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I simply believe that ideas, dreams that I get are simply

ways that my subconcsience rids of certain fears.

This is a much healthier way.


I simply say that ideas like that, dreams that I get are

things that don't, won't happen to me. They are things that

come out of my subconscience that I probably feared and

is rid of in a healthier way.


I simply say that dreams or ideas that I get are things

that don't, won't happen. It's a fear or whatever that

eraces from my mind, my subconcsience through a dream etc.

Healthier this way.


I simply say that dreams or ideas that I get are things

that don't, won't happen. It's a fear or whatever that

eraces from my mind, my subconcsience through a dream etc.

Healthier this way.


You should check out the movie The Nines. Similar concept.


"The Holographic Universe"
By Michael Talbot
Reviewed by Michael Kisor

The Holographic Universe is a "must read" for anyone with an open, inquiring mind and a curiosity about the cosmos in which we reside. You are likely to find the material presented here to be nothing short of astounding. The ramifications for humanity are staggering as this book seriously challenges the basis for our cultural view of reality: materialism. After reading The Holographic Universe, you will understand why so many people are starting to say that a paradigm shift in our science and culture is at hand.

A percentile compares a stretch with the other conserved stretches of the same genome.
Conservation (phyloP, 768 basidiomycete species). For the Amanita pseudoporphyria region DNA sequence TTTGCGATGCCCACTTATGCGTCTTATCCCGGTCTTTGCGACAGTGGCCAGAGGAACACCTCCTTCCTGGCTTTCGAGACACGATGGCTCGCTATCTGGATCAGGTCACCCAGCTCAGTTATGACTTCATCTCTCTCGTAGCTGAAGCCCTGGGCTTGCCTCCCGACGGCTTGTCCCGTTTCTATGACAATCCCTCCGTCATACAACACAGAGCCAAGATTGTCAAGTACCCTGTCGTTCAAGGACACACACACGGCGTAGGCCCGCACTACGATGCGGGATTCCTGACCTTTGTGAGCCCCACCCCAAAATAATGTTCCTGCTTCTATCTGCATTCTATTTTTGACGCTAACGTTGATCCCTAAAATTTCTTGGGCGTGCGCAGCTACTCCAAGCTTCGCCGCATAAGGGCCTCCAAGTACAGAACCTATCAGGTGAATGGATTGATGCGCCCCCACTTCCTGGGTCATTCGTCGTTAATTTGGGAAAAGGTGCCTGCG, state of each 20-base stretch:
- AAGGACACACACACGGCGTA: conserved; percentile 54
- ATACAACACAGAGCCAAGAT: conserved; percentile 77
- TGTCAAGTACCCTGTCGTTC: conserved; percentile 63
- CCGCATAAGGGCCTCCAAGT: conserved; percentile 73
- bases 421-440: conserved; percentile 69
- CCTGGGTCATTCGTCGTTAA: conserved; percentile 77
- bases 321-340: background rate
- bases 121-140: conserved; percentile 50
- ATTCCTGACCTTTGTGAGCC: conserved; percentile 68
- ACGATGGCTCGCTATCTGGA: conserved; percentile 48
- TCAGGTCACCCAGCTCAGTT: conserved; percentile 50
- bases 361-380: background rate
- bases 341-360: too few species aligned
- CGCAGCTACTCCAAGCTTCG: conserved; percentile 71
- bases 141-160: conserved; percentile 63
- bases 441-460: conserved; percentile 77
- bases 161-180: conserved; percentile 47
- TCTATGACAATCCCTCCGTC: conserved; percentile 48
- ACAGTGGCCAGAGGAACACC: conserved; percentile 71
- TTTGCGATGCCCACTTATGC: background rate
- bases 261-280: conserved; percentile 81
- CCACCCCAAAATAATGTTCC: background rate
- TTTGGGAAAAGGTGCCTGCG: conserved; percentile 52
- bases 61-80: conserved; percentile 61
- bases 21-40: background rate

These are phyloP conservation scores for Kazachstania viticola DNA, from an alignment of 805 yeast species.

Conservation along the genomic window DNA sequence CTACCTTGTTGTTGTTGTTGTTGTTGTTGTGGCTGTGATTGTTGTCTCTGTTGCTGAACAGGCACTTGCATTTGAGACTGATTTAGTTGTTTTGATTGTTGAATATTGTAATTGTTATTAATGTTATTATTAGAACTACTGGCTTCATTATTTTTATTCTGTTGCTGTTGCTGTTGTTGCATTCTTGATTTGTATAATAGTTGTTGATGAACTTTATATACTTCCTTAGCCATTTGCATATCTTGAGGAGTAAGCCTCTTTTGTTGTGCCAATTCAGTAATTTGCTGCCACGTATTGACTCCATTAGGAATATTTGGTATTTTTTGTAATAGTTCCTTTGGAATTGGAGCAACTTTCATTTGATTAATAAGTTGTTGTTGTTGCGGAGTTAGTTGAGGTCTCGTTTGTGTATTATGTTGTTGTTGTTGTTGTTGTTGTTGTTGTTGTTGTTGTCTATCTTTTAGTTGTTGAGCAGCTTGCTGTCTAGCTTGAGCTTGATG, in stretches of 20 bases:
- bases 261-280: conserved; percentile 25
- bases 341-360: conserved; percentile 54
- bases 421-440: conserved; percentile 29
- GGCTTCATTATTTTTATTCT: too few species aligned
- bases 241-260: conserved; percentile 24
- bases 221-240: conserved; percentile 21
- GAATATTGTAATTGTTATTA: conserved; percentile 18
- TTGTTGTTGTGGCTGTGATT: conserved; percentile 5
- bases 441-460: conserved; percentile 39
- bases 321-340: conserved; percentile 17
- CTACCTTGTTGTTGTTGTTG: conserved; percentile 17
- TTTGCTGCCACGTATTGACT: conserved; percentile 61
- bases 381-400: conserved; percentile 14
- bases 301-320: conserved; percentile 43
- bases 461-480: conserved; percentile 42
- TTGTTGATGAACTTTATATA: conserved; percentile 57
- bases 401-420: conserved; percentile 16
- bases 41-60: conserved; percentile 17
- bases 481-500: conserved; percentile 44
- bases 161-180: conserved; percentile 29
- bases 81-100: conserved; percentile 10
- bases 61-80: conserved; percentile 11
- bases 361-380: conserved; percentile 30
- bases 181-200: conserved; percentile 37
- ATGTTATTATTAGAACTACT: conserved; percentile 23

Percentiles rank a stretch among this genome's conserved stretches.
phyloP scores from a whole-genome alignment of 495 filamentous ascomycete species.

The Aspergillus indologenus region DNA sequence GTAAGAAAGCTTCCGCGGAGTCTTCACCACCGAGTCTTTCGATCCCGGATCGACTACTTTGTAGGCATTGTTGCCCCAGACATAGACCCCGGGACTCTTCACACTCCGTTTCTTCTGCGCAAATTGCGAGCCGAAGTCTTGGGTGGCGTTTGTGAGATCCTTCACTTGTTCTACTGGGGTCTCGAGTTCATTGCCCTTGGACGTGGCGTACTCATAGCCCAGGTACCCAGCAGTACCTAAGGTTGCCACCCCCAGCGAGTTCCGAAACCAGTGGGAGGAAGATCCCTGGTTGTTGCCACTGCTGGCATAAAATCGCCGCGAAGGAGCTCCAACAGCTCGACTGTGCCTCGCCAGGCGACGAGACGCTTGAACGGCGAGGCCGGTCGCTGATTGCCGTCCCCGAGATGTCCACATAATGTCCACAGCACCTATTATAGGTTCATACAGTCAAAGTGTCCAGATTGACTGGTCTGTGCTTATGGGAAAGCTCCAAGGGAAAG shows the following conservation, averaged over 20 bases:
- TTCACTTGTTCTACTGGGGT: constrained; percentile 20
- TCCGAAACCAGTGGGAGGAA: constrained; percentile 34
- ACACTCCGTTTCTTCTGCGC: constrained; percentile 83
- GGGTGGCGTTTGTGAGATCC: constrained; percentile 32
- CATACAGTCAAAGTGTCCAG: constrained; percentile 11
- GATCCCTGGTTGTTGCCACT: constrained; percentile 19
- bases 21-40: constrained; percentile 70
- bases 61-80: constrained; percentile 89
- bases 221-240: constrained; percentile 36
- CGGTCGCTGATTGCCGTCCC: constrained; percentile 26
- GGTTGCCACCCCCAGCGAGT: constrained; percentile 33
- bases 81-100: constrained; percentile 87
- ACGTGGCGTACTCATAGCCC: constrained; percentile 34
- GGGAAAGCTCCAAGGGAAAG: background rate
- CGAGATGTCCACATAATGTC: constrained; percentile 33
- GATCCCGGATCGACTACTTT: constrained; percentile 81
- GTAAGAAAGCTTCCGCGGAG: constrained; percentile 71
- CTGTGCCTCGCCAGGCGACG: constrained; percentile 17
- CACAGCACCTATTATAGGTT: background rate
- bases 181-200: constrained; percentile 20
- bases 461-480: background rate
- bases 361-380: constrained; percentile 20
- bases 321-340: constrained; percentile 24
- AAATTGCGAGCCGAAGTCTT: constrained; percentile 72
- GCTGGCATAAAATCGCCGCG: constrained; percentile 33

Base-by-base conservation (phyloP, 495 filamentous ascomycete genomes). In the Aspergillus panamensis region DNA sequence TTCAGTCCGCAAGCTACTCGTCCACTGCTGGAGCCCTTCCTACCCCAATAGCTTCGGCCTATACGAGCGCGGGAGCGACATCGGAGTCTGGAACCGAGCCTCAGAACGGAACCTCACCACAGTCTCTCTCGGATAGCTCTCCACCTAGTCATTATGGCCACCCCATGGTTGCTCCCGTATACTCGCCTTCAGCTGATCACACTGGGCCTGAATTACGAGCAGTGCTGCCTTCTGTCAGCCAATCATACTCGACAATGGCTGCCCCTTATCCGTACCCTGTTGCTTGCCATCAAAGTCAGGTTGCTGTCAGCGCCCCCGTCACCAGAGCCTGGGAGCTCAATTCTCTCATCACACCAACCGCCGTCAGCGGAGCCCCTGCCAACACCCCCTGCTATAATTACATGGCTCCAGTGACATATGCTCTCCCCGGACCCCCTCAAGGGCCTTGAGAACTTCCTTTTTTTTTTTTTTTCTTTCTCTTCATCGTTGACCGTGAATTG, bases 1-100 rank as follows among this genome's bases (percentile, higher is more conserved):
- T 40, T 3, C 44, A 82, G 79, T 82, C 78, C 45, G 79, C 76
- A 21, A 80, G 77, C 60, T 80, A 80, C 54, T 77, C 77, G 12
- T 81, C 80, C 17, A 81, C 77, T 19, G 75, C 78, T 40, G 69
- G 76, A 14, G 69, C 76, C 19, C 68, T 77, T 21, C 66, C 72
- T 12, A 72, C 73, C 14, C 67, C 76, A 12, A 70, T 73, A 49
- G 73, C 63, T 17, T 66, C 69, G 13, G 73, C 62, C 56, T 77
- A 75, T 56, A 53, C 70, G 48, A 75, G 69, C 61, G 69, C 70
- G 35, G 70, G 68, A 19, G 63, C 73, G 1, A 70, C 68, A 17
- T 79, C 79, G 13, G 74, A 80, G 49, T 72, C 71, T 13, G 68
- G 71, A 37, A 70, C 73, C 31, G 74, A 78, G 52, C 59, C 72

Science's orthodoxy still resists abandoning materialism, but the scientific handwriting has been on the wall ever since 1905 when Einstein delivered his papers on Special Relativity and The Photovoltaic Effect. Subsequent research in Quantum Mechanics (sub-atomic physics) continues to usher us away from materialism and toward something far more interesting. History has shown us that radically new advances in worldviews almost never occur with the blessing of the Old Guard; it invariably takes fresh new minds to accept change of such magnitude. So it is with our society. As we move into the next millennium, concepts similar to those presented by Talbot will become mainstream and commonplace. As a result, our society will also be transformed.

The concepts presented in this book are a cornerstone of Quanta-Gaia -- the quest to better understand the cosmos and our role in it. After reading this book, you will either dismiss it as fantasy, like so many dismissed Einstein's papers in 1905, or you will be impressed by the magnitude of change which is at hand.
Other comments on The Holographic Universe:
Lyall Watson, author of Supernature writes: "For a while now, science has been converging with common sense, catching up at last with experience, confirming a widespread suspicion that things are far more connected than traditional physics ever allowed. The Holographic Universe is an elegant affirmation of this process, a lifeline that helps to bridge the artificial gap that has opened up between mind and matter, between us and the rest of the cosmos."